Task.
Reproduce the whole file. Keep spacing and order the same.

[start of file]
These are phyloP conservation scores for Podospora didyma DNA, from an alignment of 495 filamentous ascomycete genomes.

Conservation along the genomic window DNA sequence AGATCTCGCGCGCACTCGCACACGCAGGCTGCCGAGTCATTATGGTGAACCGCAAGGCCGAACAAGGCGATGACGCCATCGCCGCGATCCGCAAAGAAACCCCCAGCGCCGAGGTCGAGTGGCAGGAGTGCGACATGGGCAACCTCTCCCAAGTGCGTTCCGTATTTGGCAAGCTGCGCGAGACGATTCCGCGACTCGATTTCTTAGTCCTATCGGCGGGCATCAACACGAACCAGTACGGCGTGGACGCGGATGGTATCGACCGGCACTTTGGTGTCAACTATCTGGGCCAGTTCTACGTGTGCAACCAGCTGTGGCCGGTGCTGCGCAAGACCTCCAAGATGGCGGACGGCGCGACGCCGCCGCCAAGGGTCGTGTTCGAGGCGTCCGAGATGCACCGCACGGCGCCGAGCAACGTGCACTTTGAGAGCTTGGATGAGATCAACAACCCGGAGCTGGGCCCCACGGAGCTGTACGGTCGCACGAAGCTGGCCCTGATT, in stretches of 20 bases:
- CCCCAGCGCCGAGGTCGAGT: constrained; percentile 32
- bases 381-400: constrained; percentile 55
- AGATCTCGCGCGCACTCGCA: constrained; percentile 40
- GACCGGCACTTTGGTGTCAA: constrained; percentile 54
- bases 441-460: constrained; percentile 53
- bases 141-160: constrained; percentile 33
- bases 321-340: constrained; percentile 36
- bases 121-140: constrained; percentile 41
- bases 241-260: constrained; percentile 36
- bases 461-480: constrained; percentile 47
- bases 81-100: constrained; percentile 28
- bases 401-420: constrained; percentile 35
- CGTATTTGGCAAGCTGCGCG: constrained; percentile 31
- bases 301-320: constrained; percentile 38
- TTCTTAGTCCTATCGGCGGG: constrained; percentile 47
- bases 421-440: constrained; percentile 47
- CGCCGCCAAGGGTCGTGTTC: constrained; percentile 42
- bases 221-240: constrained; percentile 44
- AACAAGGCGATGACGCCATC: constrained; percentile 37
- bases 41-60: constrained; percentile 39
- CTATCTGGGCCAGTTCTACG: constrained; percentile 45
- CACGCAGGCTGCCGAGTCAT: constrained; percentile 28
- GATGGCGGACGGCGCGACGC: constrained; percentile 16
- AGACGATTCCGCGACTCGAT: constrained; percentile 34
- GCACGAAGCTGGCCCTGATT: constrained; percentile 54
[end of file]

These are phyloP conservation scores for Podospora didyma DNA, from an alignment of 495 filamentous ascomycete genomes.

Conservation along the genomic window DNA sequence AGATCTCGCGCGCACTCGCACACGCAGGCTGCCGAGTCATTATGGTGAACCGCAAGGCCGAACAAGGCGATGACGCCATCGCCGCGATCCGCAAAGAAACCCCCAGCGCCGAGGTCGAGTGGCAGGAGTGCGACATGGGCAACCTCTCCCAAGTGCGTTCCGTATTTGGCAAGCTGCGCGAGACGATTCCGCGACTCGATTTCTTAGTCCTATCGGCGGGCATCAACACGAACCAGTACGGCGTGGACGCGGATGGTATCGACCGGCACTTTGGTGTCAACTATCTGGGCCAGTTCTACGTGTGCAACCAGCTGTGGCCGGTGCTGCGCAAGACCTCCAAGATGGCGGACGGCGCGACGCCGCCGCCAAGGGTCGTGTTCGAGGCGTCCGAGATGCACCGCACGGCGCCGAGCAACGTGCACTTTGAGAGCTTGGATGAGATCAACAACCCGGAGCTGGGCCCCACGGAGCTGTACGGTCGCACGAAGCTGGCCCTGATT, in stretches of 20 bases:
- CCCCAGCGCCGAGGTCGAGT: constrained; percentile 32
- bases 381-400: constrained; percentile 55
- AGATCTCGCGCGCACTCGCA: constrained; percentile 40
- GACCGGCACTTTGGTGTCAA: constrained; percentile 54
- bases 441-460: constrained; percentile 53
- bases 141-160: constrained; percentile 33
- bases 321-340: constrained; percentile 36
- bases 121-140: constrained; percentile 41
- bases 241-260: constrained; percentile 36
- bases 461-480: constrained; percentile 47
- bases 81-100: constrained; percentile 28
- bases 401-420: constrained; percentile 35
- CGTATTTGGCAAGCTGCGCG: constrained; percentile 31
- bases 301-320: constrained; percentile 38
- TTCTTAGTCCTATCGGCGGG: constrained; percentile 47
- bases 421-440: constrained; percentile 47
- CGCCGCCAAGGGTCGTGTTC: constrained; percentile 42
- bases 221-240: constrained; percentile 44
- AACAAGGCGATGACGCCATC: constrained; percentile 37
- bases 41-60: constrained; percentile 39
- CTATCTGGGCCAGTTCTACG: constrained; percentile 45
- CACGCAGGCTGCCGAGTCAT: constrained; percentile 28
- GATGGCGGACGGCGCGACGC: constrained; percentile 16
- AGACGATTCCGCGACTCGAT: constrained; percentile 34
- GCACGAAGCTGGCCCTGATT: constrained; percentile 54